By contrast, str.isnumeric returns True if it contains any numeric characters. When I first read this, I figured that it would mean decimal points and minus signs — but no! It’s just the digits 0-9, plus any character from another language that’s used in place of digits.

For example, we’re used to writing numbers with Arabic numerals. But there are other languages that traditionally use other characters. For example, in Chinese, we count 1, 2, 3, 4, 5 as 一,二,三,四, 五. It turns out that the Chinese characters for numbers will return False for str.isdigit, but True for str.isnumeric, behaving differently from their 0-9 counterparts:

>>> '12345'.isdigit()
True

>>> '12345'.isnumeric()
True

>>> '一二三四五'.isdigit()
False

>>> '一二三四五'.isnumeric()
True

So, which should you use? For most people, “isdigit” is probably a better choice, simply because it’s more clearly what you likely want. Of course, if you want to accept other types of numerals and numeric characters, then “isnumeric” is better. But if you’re interested in turning strings into integers, then you’re probably safer using “isdigit”, just in case someone tries to enter something else:

>>> int('二')
ValueError: invalid literal for int() with base 10: '二'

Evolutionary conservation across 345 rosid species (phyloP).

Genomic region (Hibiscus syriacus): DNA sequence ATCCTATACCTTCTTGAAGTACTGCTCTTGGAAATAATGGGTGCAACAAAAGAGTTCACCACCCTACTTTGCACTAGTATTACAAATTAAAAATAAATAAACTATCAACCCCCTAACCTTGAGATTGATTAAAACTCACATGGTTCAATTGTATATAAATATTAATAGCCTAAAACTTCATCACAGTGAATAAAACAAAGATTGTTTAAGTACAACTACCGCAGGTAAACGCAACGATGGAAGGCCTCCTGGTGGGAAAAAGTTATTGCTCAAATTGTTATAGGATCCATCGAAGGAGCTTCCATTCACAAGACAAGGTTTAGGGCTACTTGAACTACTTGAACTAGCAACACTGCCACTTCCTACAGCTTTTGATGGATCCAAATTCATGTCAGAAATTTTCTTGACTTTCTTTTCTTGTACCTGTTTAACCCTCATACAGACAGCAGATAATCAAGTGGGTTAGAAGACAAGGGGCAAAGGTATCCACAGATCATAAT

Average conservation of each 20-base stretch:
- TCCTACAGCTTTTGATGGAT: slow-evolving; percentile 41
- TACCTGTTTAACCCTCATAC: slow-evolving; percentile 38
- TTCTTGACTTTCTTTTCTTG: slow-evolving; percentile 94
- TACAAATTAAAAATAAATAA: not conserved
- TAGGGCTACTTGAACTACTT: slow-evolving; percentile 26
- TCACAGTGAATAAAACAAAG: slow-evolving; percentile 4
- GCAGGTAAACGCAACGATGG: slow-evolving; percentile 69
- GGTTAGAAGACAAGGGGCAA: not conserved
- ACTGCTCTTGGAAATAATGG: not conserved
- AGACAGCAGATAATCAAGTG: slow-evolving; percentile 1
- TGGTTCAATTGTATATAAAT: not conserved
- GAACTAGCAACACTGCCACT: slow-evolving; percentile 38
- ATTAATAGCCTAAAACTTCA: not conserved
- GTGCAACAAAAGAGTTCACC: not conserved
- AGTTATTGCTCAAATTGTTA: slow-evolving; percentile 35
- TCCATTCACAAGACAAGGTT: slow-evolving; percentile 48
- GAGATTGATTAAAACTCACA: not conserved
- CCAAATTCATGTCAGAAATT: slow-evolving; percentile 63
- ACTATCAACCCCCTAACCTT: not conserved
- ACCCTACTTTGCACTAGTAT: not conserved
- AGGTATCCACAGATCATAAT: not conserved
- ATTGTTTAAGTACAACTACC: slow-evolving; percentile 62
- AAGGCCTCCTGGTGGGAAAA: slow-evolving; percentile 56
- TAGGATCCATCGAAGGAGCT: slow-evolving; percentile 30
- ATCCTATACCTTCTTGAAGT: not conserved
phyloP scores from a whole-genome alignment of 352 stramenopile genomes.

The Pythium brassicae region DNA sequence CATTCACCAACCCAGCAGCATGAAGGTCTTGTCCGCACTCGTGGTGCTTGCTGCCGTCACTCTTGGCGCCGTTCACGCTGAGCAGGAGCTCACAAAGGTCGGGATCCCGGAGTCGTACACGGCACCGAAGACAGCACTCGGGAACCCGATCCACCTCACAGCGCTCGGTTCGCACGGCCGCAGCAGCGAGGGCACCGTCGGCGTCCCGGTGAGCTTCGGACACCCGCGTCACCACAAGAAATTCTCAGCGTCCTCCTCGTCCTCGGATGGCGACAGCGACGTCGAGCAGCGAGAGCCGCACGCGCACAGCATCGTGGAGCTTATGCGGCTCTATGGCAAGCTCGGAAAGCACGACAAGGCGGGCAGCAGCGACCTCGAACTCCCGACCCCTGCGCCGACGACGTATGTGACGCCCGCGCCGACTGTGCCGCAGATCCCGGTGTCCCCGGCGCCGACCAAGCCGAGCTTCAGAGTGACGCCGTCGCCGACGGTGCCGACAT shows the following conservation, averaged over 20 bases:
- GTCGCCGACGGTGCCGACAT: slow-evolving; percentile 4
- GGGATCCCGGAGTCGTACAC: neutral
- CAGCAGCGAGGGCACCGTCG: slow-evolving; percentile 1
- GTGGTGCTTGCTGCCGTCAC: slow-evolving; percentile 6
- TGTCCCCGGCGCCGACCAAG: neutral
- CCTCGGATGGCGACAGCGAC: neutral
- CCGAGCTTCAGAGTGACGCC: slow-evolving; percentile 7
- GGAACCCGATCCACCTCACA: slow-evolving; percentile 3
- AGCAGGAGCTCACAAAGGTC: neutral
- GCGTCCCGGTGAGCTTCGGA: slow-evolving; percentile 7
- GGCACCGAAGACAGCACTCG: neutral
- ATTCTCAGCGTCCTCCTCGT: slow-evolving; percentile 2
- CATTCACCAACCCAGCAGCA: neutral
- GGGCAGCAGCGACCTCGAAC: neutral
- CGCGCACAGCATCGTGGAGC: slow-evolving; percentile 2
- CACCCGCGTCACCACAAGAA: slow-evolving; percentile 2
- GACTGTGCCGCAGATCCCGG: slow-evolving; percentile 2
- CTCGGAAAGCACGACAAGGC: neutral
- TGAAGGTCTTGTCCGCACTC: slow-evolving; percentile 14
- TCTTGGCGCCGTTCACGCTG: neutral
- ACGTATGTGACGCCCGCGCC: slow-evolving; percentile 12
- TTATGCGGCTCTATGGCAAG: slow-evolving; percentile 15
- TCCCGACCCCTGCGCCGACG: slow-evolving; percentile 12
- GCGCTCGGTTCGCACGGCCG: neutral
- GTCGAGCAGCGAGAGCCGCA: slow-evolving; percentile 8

Just when I thought I was done with this, David Beazleyreminded me that there’s a third method I should be dealing with: str.isdecimal. This asks a slightly different question, namely whether we have something which is a number but not a decimal number. What does this mean? Well, in Python, we can describe “2 to the 2nd power” as “2 ** 2”. But if you want to print it, you’ll probably use something a bit fancier, such as 2². This is a two-character string, in which the first character is ‘2’ and the second character is ‘²’. The second one contains digits, but it’s not described as a decimal number. Thanks to Unicode, you can create such strings either via the keyboard or using Unicode-entry syntax. Thus:

>>> s = '2²'    # or if you prefer, s = '2' + '\u00B2'

>>> s.isdigit()
True

>>> s.isnumeric()
True

>>> s.isdecimal()
False

Most of us, most of the time, can thus use these three methods interchangeably, with little chance of being mixed up. Once you start using all sorts of interesting Unicode-based numbers, things can get a bit weird and interesting.

I tried to determine whether there was any difference in speed between these methods, just in case, but after numerous tests with “%timeit” in Jupyter, I found that I was getting roughly the same speeds from all methods.

If you’re like me, and ever wondered how a language that claims to have “one obvious way to do it” can have multiple seemingly identical methods… well, now you know!

PS:英文分享栏目致力于分享优质的英文阅读材料,内容聚焦于 Python 技术的介绍与辨析,自推出以来,收到了不少积极的反馈。为了使本栏目更好地运作下去,欢迎亲爱的读者们来投稿。可以直接将内容链接发到 Python猫 公众号后台,也可以在菜单栏添加我为微信好友,通过微信发给我。先行致谢了!

原文发布于微信公众号 - Python猫(python_cat)

原文发表时间:2019-03-16